If you are expecting a series of funny anecdotes on the IAS or an ‘English August’ type of book on the Indian civil service, perish the thought. Instead Javid Chowdhury tries to give an earnest and evolved picture of his 40 years as a public servant and though he has a neat turn of phrase and some juicy stories, specially the one on three Parsi police officers controlling a riot, it is his integrity and values that come across strongly. Boy! If this was what civil servants were like once, the country was in good hands. And there is a good reason why Chowdhury was ingrained with such high integrity when you read about the rather comically strict M.G. Pimputkar, the former director of the Academy at Mussoorie. He is the man who got his own ration card suspended after he learnt that rations were falsely drawn on his name. In this age where multi-crore corruption scams barely raise an eyebrow, this must seem trivial. “The question of integrity was an obsession for the civil servants of my time,” he writes.
He is perceptive not only about his own profession but also the political class he had to deal with. Writing about Chimanbhai Patel, he says, “His ethical world was set in a vacuum and he floated weightlessly in it.” A masterly statement that could apply to so many politicians of today. He also refers to the perennial tussle between the minister and the civil servant but also appreciates the simplicity of the former Gujarat Chief Minister Babubhai J Patel, who when he was only a minister used to travel by bus and did not believe in protocol.
Chowdhury can get stodgy at times but that’s alleviated by his genuine concern and the seriousness with which he conducted himself in his profession. There is a useful section on how public servants stack up which gives you an informed analysis of corruption levels among them. He speaks approvingly of the changes in the cadre of civil servants. The case of the young Muslim boy from Jhabua, the son of illiterate farmers making the IAS cut is quite touching. The civil service is rife with pettiness and rivalry and Chowdhury when he was at the Centre as Establishment Officer was not immune to these. Recalling a whisper campaign by the then Union Cabinet secretary who spread a canard that Chowdhury was terminally ill so that he would get transferred, he writes, “By the grace of Almighty not only was I not ill then, but as I write this today, I have (touch wood) enjoyed fifteen years of quality life after this incident. In the course of that, I have had the good fortune of being the Union secretary for a total of over five years in three ministries and departments — food, revenue, and health and family welfare. It was shocking to discover that the doyen of civil services, the Cabinet secretary, would make such a diabolic statement about his immediate junior.”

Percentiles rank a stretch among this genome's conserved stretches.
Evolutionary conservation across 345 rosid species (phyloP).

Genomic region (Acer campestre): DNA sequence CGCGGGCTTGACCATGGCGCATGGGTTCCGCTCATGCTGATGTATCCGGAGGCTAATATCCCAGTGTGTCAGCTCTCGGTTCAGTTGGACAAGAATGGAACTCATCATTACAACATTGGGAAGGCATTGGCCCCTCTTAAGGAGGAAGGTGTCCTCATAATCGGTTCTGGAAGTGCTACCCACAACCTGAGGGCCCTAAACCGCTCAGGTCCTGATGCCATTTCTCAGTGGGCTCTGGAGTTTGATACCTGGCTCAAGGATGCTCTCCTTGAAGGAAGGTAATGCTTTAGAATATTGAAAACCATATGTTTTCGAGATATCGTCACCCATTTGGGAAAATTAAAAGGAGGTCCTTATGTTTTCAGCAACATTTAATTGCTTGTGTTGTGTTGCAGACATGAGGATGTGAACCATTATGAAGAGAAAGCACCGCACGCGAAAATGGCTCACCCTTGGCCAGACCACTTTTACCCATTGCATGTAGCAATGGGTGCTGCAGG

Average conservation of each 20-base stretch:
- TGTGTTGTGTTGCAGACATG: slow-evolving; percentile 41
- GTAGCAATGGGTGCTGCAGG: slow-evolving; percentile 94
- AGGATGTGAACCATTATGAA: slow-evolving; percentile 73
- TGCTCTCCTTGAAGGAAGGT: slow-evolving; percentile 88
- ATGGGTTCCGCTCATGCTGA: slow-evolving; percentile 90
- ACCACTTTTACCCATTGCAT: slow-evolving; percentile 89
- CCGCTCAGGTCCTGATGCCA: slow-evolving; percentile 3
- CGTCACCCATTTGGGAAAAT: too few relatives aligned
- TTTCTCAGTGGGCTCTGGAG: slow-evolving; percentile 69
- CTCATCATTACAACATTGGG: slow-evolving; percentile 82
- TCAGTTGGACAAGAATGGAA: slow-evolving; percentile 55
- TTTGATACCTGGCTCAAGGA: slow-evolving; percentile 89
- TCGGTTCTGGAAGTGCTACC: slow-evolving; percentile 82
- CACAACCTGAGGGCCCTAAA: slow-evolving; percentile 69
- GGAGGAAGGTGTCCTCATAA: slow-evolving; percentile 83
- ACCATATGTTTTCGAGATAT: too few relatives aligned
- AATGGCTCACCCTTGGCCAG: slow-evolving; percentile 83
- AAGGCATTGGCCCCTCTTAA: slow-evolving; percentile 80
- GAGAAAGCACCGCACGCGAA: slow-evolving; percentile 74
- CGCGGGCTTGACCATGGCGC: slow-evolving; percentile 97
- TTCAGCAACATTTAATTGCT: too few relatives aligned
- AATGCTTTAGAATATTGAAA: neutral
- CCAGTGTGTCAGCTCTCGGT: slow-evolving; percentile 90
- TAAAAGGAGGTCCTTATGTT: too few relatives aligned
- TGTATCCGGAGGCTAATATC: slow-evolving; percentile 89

He also admits that it was difficult to get women and scheduled caste officers in senior posts and he did his best to change that. In addition is the caste factor. “Caste-based power play is gaining an unimaginable hold in India. This weakness for one’s own caste is now increasingly found in top Ministers and civil servants also. In my stint as Revenue secretary I found it impossible to place even a single officer of the level of Deputy Secretary or above in the department on the basis of my objective assessment of their merit,” he says. So for a lark they totted up the members of the finance minister’s caste in the ministry and found 25 per cent of the senior posts in the department belonged to the minister’s caste which constituted less than 2 per cent of the population.
And of course he writes of another distressing phenomenon that no woman officer has ever headed the service as cabinet secretary. No one, not even V. P. Singh or Manmohan Singh seemed to favour a woman for the top post and it has not been for want of contenders. Even under-privileged communities cannot become cabinet secretaries and the civil service can go any lengths to prevent this as in the case of Mata Prasad that Chowdhury writes about.
On a lighter note are his stories of accompanying the CBI director to Switzerland for the Bofors papers, and his experiences as Director of Enforcement, apart from the nitpicking of former finance minister Yashwant Sinha. While health secretary he realised that the social sectors are bereft of conceptual thinking and he says that the political and bureaucratic executive, between them, have managed to ensure this. There is also the battle over banning the sale of non-iodised salt and Chowdhury’s face-off with the redoubtable Prime Minister Atal Bihari Vajpayee who wanted to lift the ban.
Again after the Gujarat riots, Chowdhury gives an insight into Vajpayee’s meeting with Narendra Modi. The question of camps for Muslims being shut down was foremost and Vajpayee was obviously in disagreement with Modi. Notably, Chowdhury writes, L. K. Advani as home minister who was present at this meeting, didn’t utter a word. Finally the Prime Minister had his way by ordering Mr. Modi to brief the press on the situation. The book is highly critical of the role or lack of it played by civil servants during the Gujarat riots. And that is not the least of the book’s merits.
THE INSIDER’S VIEW — Memoirs of a Public Servant: Javid Chowdhury; Viking/Penguin, 11, Community Centre, Panchsheel Park, New Delhi-110017. Rs. 499